Fact-checking Claims On Bauchi Govt’s Response To Collapsed School Building

Claim: A mud-constructed and thatch-roofed school did not collapse on pupils in Toro LGA of Bauchi State, and the people in the video do not speak a Bauchi tribe or dialect. 

Verdict: Our findings confirmed these claims to be true. 

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Dr Jamila Mohammed Dahiru, Bauchi State Commissioner for Education, on March 16, 2024, denied a trending clip attributing a collapsed school to the Toro local government area of the state. 

“The structure shown in the video is not from any of our schools,” she said. The Commissioner refuted the video, saying, “The language or dialect being spoken is not characterised by our locality.”  

Tozali Magazine, an infotainment TV channel, posted a video on its official Facebook page on 15 March 2024 showing two walls of a mud-constructed and thatch-roofed school collapsing on pupils. It captioned the video as “A School Falling on Pupils in Toro LGA Bauchi State.” 

The 58-second footage, which particularly pulled attention on Facebook, showed several rescuers screaming for reinforcement while attempting to remove pupils trapped beneath the wreckage of the collapsed school structure. 

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Since then, the video has generated about 139,000 views, 628 comments, and 2,400 reactions. In the comment section, Tozali Magazine followers have expressed different viewpoints about the video. Some followers questioned and raised doubts about the claim’s veracity, while others blamed leaders’ failure to mend the decay in Nigeria’s education sector. 

For instance, a Facebook user, Ayuba Idris, said, “We have been practising democracy over the last 25 years, but there are still mud-built schools in Nigeria.” 

Another user, Saidu Hassan, opined that the structure was constructed in a style peculiar to the village. He said, “What kind of building is this? It looks like a village structure. How could it not fall on the pupils? May Alla protect them.”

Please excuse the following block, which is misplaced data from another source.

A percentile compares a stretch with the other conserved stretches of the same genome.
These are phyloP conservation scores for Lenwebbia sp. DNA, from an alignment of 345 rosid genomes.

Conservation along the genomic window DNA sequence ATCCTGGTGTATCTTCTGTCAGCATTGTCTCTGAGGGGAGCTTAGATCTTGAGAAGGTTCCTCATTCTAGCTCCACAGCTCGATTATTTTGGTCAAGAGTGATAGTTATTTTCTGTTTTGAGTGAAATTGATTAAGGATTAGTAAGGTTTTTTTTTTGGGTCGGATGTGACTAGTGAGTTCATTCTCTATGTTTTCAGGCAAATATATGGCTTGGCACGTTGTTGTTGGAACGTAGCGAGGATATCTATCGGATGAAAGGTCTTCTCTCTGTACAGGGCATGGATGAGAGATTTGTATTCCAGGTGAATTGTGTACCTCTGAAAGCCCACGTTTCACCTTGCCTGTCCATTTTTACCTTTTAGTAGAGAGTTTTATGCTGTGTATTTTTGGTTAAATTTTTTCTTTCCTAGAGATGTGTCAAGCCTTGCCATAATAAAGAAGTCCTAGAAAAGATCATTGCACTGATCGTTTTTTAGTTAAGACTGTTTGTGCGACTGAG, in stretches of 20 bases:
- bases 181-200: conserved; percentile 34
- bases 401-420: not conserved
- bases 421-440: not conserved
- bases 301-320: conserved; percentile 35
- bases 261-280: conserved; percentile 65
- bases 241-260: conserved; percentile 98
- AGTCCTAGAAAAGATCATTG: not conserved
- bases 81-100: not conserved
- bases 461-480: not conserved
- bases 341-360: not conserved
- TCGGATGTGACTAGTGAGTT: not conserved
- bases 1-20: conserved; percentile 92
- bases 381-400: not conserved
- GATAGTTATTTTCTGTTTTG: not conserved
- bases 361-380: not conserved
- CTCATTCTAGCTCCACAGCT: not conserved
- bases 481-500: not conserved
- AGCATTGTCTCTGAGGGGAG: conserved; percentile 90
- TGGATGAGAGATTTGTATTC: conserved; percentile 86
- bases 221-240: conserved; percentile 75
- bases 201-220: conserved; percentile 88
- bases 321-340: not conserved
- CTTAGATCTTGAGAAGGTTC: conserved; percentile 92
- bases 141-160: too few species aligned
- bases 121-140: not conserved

However, Nazeef Aliyu subtly raised suspicion about the claim of the video’s author. He argued, “May God bring this kind of incident to an end, but is this the Toro I know? I could not hear the people in the video invoking Almighty Allah.” 

Similarly, Jamila Ado commented, “This incident is not from Nigeria. Anyway, may Allah protect its future occurrence.” 

Ike Nwagbo, Idris Abu Ibrahim and Agada Titus Ojonumi shared the video clip, giving it a wider circulation online.

Claim 1:  A mud-constructed school did not collapse on children in Toro LGA. 


To verify the claim, DUBAWA subjected the screenshots of the video to keyframe analysis using Yandex and Google Reverse Image Search. The results show that the incident happened on January 13, 2023, in Sankuru province, Tsumbe territory, DR Congo. While no life was lost in the incident, about 16 persons were seriously injured. The victims were hospitalised at Tsumbe General Referral Hospital for treatment. 

Verdict: True. Available evidence shows that the school was not from Toro LGA, Bauchi State, but from Sankuru Province, Tsumbe, DR Congo. 

Claim 2: The language spoken in the video was not a common language peculiar to Bauchi State. 


DUBAWA conducted a desktop review of the culture and traditions of the people of Sankuru Province. The result shows that while French is the official language, the people in the video speak Tetela. 

Similarly, Justin-Robben Diasilua Kionga, a fact-checking journalist based in Sankuru, after watching the video, confirmed that the people in the video were from the Tetela ethnic group and they speak the Tetela language. 

Verdict: True. People in the video of a school collapsed on children who do not speak a language commonly found in Bauchi State. They speak Tetela, a language spoken by the people of Sankuru province, DR Congo. 

The researcher produced this fact-check per the DUBAWA 2024 Kwame Kari Kari Fellowship, in partnership with WikkiTimes, to facilitate the ethos of “truth” in journalism and enhance media literacy in the country.


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